These approaches are not for everyone. First, they carry some risk. Most significantly, you need to live long enough to make waiting extra years to take your benefits worthwhile. Also, the benefit amount may affect your tax bill, so you may want to consult a tax attorney before signing on.
Critics say these strategies benefit people who are better educated, have higher incomes and may be able to work longer. And the fact that better-educated people are more likely to know about them in the first place undermines the goal of Social Security, which has been to provide a benefit available to society over all, says Alicia Munnell, director of the Center for Retirement Research at Boston College.
Finally, they offer greater benefits for married couples, notes Kathryn Garnett, a Seattle-based consultant in retirement planning. And many people with lower incomes, especially single older women, can’t afford to wait for higher benefits.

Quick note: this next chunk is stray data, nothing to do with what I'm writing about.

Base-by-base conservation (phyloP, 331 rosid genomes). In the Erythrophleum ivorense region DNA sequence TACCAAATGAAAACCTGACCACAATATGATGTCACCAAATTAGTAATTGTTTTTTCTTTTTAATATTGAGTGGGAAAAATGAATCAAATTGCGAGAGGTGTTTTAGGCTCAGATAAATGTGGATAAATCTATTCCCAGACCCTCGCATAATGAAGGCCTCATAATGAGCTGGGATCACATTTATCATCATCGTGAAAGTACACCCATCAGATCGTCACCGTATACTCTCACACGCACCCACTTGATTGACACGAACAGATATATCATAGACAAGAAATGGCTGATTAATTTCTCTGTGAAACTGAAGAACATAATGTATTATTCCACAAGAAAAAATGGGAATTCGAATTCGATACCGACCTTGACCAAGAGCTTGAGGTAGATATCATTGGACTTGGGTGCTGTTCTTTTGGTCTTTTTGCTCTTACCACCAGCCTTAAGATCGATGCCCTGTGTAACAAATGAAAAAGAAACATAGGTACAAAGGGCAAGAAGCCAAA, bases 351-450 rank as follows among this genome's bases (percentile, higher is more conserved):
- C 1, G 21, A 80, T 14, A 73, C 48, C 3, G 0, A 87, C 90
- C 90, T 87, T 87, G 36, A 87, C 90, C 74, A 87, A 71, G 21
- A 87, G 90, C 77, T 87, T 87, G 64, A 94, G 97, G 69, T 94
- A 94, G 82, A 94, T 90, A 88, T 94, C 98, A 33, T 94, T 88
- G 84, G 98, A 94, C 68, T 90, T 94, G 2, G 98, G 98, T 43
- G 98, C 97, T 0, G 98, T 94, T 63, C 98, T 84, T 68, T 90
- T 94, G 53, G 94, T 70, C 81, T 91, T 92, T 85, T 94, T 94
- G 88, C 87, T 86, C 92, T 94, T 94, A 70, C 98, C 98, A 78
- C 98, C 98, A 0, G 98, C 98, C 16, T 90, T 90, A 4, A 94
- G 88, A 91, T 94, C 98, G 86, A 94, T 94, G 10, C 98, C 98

However, if you’re part of a couple with a modest or average income and you’re able to use these strategies, you’ll likely see a significant impact on your household finances, says David Yeske, a certified financial planner in San Francisco. “If you’re a professional making several hundred thousand dollars, the impact is trivial. But if your income is $50,000 and you bring in a spousal benefit, that could have a substantial impact on your household.”
It’s possible that Congress may change these rules down the road; although experts say that if you’ve already begun claiming benefits, it’s likely that you’d be grandfathered in.
Karen M. Kroll is a financial writer based in Minneapolis.